The first time I tried it I was about eight years old. My father had had a heart attack after World War II had ended and I was about six. We were living in Holland. In those days, people with heart disease were put in bed rest for months on end. My father used to get angina pains in his chest, and besides a nitroglycerine pill, he used the services of a woman to do laying-on of hands on him and take the pain away. It seemed to give him relief.
A couple of years later, because of all kinds of complicated circumstances, we emigrated to Argentina. There was no woman there to lay her hands on my Dad when he had chest pains. One day he was really suffering, and I felt really bad for him, so I decided to try. I put my hands on his chest and concentrated, wishing the pain away. Soon enough I began to feel a nasty pain creeping up my arms. “Ah,“ I thought, “so this is what it feels like.“ When it got to my elbows I did what I had seen the woman in Holland do — I shook my hands to get it out, and lo and behold, the pain left me. My father said he felt better.
After that, I decided to use this new skill with great care, only when needed. I used it for my father, and occasionally for my brother when he had a headache. But then, when I was nineteen, my father died in my arms, and I decided that I wasn’t very good at this healing business, so I quit using it.
Years went by. During the 1970’s, interest in “energy healing“ or “therapeutic touch“ surfaced, and I paid some attention, because of my earlier experiences. Then one time when my children were about 6 and 9, they were playing with friends on their bunk beds. At the time they had a hamster, called Hamlet or Hami, and in the midst of their youthful exuberance they dropped the hamster from the top bunk. The fall broke his back, and he was walking around dragging his body with his little hind legs paralyzed. I remembered reading about Dolores Krieger and her experiments with healing mice. As I was not able to spend any money on health care for the hamster, and I certainly didn’t want to have him “put away,” I decided on an easier and cheaper alternative.
“All right, children,“ I said, “now that you‘ve hurt Hami, you‘re going to have to heal him.“ I made them take turns holding the hamster and wishing him well, visualizing him walking. We did that every day. Well, whaddaya know, in a few days Hami was walking on all four paws again, a little crooked but well enough.
Over the years I did energy healing on occasion, just for friends and family. It seemed to be a very comfortable thing for me to do. I hardly talked about it, as I had decided to use it only when really necessary. It seemed to have some effect on both physical and emotional issues.
Sometime in 1999, I took a course with Alberto Villoldo, Ph.D., author ofShaman, Healer, Sage, who has been teaching shamanic healing for many years. I was interested in his work because he had studied with the Qero indians in Peru. As I had spent two months hitchhiking through Peru in 1961 (just before coming to the US), I felt a real affinity with that system. Then three years later I decided to take his two-year course on “Healing the Light Body.“ This course teaches how to deal with energy obstructions and blockages in the auric field, how to do chakra illuminations, soul retrievals, energy extractions, and various other techniques for energy healing. (See www.thefourwinds.com for more information.)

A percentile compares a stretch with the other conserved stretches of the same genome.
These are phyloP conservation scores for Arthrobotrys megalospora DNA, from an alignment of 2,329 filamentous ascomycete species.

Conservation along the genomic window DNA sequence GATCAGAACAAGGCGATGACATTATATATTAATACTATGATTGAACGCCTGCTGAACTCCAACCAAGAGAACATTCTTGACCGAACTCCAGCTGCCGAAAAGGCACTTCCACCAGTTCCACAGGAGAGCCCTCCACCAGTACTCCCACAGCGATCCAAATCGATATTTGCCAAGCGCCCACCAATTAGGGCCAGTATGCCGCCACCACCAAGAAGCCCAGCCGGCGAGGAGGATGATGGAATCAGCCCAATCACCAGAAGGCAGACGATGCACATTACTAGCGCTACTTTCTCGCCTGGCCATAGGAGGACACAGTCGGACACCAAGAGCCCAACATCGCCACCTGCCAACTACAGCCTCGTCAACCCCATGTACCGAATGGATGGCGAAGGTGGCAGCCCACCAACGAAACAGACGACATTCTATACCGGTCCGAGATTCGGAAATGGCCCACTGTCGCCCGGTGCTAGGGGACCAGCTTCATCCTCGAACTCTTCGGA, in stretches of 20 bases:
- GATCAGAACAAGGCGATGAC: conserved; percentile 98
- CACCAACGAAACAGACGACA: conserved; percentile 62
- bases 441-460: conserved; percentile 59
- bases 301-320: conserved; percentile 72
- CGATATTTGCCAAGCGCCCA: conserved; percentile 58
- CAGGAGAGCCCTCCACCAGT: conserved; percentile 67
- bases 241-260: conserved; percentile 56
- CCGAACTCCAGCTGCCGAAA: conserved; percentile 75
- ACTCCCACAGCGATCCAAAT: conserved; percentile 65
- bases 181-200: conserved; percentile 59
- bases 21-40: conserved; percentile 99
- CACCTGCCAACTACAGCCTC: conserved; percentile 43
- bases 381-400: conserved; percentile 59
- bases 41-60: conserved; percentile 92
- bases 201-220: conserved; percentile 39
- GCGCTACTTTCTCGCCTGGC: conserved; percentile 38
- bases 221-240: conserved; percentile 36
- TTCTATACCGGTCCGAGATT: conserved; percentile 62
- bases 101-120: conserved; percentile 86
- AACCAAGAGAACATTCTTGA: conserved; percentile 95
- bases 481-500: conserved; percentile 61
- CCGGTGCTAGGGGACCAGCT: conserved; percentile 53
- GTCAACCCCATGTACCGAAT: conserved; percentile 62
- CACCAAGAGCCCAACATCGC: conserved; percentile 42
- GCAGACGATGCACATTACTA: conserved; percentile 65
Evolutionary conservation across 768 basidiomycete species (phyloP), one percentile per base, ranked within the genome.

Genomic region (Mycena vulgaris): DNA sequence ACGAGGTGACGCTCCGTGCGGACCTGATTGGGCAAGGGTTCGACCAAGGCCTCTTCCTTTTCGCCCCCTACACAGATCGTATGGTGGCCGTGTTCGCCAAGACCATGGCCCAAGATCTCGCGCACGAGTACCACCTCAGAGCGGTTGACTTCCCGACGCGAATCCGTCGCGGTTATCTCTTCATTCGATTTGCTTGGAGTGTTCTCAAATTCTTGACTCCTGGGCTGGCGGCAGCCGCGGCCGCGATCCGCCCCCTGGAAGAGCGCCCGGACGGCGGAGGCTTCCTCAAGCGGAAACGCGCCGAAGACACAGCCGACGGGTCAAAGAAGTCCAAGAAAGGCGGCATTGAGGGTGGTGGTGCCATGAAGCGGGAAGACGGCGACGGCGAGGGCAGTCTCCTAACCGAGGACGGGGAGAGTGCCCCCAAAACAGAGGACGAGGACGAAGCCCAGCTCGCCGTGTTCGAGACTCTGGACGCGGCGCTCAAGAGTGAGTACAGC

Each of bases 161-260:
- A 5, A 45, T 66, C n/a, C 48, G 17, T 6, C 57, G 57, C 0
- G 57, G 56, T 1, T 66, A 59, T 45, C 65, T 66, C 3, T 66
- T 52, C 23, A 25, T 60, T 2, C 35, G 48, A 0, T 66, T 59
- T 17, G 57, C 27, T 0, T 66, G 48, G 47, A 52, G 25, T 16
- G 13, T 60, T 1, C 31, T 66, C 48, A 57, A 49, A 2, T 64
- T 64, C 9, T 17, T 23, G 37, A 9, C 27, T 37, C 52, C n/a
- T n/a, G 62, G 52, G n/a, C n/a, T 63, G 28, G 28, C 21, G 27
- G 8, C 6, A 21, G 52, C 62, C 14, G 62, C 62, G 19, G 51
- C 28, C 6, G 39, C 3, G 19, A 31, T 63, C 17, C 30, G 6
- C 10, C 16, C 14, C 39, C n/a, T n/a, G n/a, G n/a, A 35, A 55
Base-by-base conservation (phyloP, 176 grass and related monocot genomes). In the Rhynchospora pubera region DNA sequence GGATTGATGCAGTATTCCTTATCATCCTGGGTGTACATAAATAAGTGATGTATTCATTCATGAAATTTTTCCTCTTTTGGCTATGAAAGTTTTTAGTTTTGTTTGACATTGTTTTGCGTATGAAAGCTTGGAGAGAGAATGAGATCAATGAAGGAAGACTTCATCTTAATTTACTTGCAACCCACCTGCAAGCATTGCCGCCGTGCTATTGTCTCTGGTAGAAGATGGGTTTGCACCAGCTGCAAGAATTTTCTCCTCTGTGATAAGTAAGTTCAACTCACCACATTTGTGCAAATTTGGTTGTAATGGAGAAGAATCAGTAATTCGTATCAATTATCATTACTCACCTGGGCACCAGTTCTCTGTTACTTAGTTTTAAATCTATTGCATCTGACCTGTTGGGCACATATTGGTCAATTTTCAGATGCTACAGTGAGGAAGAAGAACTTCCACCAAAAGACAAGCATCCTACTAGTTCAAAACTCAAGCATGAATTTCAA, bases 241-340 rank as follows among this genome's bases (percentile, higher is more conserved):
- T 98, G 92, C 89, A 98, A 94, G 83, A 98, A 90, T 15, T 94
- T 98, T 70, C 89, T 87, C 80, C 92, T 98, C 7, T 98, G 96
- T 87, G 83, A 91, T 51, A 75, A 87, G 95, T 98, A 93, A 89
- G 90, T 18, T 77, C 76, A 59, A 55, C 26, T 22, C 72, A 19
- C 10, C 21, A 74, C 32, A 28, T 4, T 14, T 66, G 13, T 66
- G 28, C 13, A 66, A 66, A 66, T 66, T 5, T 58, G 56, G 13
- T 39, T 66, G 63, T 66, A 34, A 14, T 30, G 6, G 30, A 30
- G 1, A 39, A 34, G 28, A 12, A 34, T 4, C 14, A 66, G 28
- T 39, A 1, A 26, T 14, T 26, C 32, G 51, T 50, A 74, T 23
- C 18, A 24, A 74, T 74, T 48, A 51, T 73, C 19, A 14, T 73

As I got involved in the work, I realized I was picking up on a lifelong interest. This time, however, I was getting some actual training. It seems to fit right into my life, and also connect to my view of what a human being is. For the past 30 years, I have focused on the physical aspects of healing, specifically with food, and did most of my work in that field, as my readers well know. Meanwhile, I kept the spiritual aspect of human beings well in mind, and as time has gone on it has been commanding more and more of my attention. Now I am beginning to apply this interest in my consultation work with individuals, and I can see that it can be increasingly helpful.
Food is a marvelous tool for healing. However it is, on its own, not quite enough. We all know people who eat junk and are well, and others who eat very carefully and are not. I see it in many who should be a wreck according to their habits and their past, and yet they do just fine. Often I can see how the strength of their spirit overrides the damaging effects of their lifestyle. More often than not they are passionately engaged by life, busy and focusing on work and activities they are really interested in and excited about.
Health is sometimes more a function of how we focus on our lives than of what we eat. Being sick sometimes can brings lots of benefits, in the form of attention from others; in some cases people are not willing to get well, because they are not willing to give up all that attention — generally an unconscious attitude. On the other hand, there are those who are so enjoying their lives that they don’t take time out. I‘m sure we‘ve all heard the expression, “I‘m too busy to be sick.“This can be literally true.
How, then, should we find our own path to healing?
These are the steps that seem the most logical to me:
- Identify the basic nature of the problem that needs healing: physical, mental-emotional, spiritual.
- Switch to a good basic whole foods diet.
- Take care of the physical structure: exercise, see a chiropractor, get some bodywork done.
- To deal with function, see an acupuncturist or homeopath.
- To deal with the emotions, find a good therapist who does short-term therapy.
- To deal with what is left over, try aura healing, energy healing, soul retrieval, or any of the other systems becoming increasingly available. And
- Find work and activities that you truly enjoy, that you are passionate about, and share your gifts with the world around you. That way, as we heal ourselves, we can contribute to healing the world.